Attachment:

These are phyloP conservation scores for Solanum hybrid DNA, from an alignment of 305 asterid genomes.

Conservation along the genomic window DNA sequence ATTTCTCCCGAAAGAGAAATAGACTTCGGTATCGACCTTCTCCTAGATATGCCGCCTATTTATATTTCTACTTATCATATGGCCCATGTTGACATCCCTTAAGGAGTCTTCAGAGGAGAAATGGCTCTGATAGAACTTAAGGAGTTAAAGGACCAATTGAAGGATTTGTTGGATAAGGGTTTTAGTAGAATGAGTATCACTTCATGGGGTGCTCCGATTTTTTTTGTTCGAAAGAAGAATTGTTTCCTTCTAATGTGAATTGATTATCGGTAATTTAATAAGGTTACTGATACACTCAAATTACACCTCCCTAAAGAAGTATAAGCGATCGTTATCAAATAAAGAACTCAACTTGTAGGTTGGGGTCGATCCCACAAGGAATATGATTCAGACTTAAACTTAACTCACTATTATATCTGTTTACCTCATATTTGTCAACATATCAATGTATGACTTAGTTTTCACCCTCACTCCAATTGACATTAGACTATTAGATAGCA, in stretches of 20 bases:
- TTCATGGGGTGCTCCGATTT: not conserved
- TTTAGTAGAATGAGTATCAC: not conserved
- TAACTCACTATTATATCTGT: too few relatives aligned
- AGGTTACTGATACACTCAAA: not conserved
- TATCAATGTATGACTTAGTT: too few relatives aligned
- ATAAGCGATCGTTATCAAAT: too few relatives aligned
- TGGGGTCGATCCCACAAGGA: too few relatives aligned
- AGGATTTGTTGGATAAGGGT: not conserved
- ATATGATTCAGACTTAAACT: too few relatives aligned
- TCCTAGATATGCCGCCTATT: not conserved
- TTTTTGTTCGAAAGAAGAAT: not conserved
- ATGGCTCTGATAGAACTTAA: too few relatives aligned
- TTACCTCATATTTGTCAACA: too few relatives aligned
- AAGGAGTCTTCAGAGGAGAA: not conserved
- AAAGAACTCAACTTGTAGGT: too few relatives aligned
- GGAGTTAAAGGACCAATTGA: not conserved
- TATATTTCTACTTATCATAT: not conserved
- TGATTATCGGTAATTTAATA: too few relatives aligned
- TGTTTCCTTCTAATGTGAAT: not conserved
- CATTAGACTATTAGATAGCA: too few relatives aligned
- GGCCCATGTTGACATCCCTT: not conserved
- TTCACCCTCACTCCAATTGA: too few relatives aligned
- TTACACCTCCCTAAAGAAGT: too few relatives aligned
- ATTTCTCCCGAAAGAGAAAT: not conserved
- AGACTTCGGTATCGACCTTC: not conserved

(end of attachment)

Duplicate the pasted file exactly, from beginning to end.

These are phyloP conservation scores for Solanum hybrid DNA, from an alignment of 305 asterid genomes.

Conservation along the genomic window DNA sequence ATTTCTCCCGAAAGAGAAATAGACTTCGGTATCGACCTTCTCCTAGATATGCCGCCTATTTATATTTCTACTTATCATATGGCCCATGTTGACATCCCTTAAGGAGTCTTCAGAGGAGAAATGGCTCTGATAGAACTTAAGGAGTTAAAGGACCAATTGAAGGATTTGTTGGATAAGGGTTTTAGTAGAATGAGTATCACTTCATGGGGTGCTCCGATTTTTTTTGTTCGAAAGAAGAATTGTTTCCTTCTAATGTGAATTGATTATCGGTAATTTAATAAGGTTACTGATACACTCAAATTACACCTCCCTAAAGAAGTATAAGCGATCGTTATCAAATAAAGAACTCAACTTGTAGGTTGGGGTCGATCCCACAAGGAATATGATTCAGACTTAAACTTAACTCACTATTATATCTGTTTACCTCATATTTGTCAACATATCAATGTATGACTTAGTTTTCACCCTCACTCCAATTGACATTAGACTATTAGATAGCA, in stretches of 20 bases:
- TTCATGGGGTGCTCCGATTT: not conserved
- TTTAGTAGAATGAGTATCAC: not conserved
- TAACTCACTATTATATCTGT: too few relatives aligned
- AGGTTACTGATACACTCAAA: not conserved
- TATCAATGTATGACTTAGTT: too few relatives aligned
- ATAAGCGATCGTTATCAAAT: too few relatives aligned
- TGGGGTCGATCCCACAAGGA: too few relatives aligned
- AGGATTTGTTGGATAAGGGT: not conserved
- ATATGATTCAGACTTAAACT: too few relatives aligned
- TCCTAGATATGCCGCCTATT: not conserved
- TTTTTGTTCGAAAGAAGAAT: not conserved
- ATGGCTCTGATAGAACTTAA: too few relatives aligned
- TTACCTCATATTTGTCAACA: too few relatives aligned
- AAGGAGTCTTCAGAGGAGAA: not conserved
- AAAGAACTCAACTTGTAGGT: too few relatives aligned
- GGAGTTAAAGGACCAATTGA: not conserved
- TATATTTCTACTTATCATAT: not conserved
- TGATTATCGGTAATTTAATA: too few relatives aligned
- TGTTTCCTTCTAATGTGAAT: not conserved
- CATTAGACTATTAGATAGCA: too few relatives aligned
- GGCCCATGTTGACATCCCTT: not conserved
- TTCACCCTCACTCCAATTGA: too few relatives aligned
- TTACACCTCCCTAAAGAAGT: too few relatives aligned
- ATTTCTCCCGAAAGAGAAAT: not conserved
- AGACTTCGGTATCGACCTTC: not conserved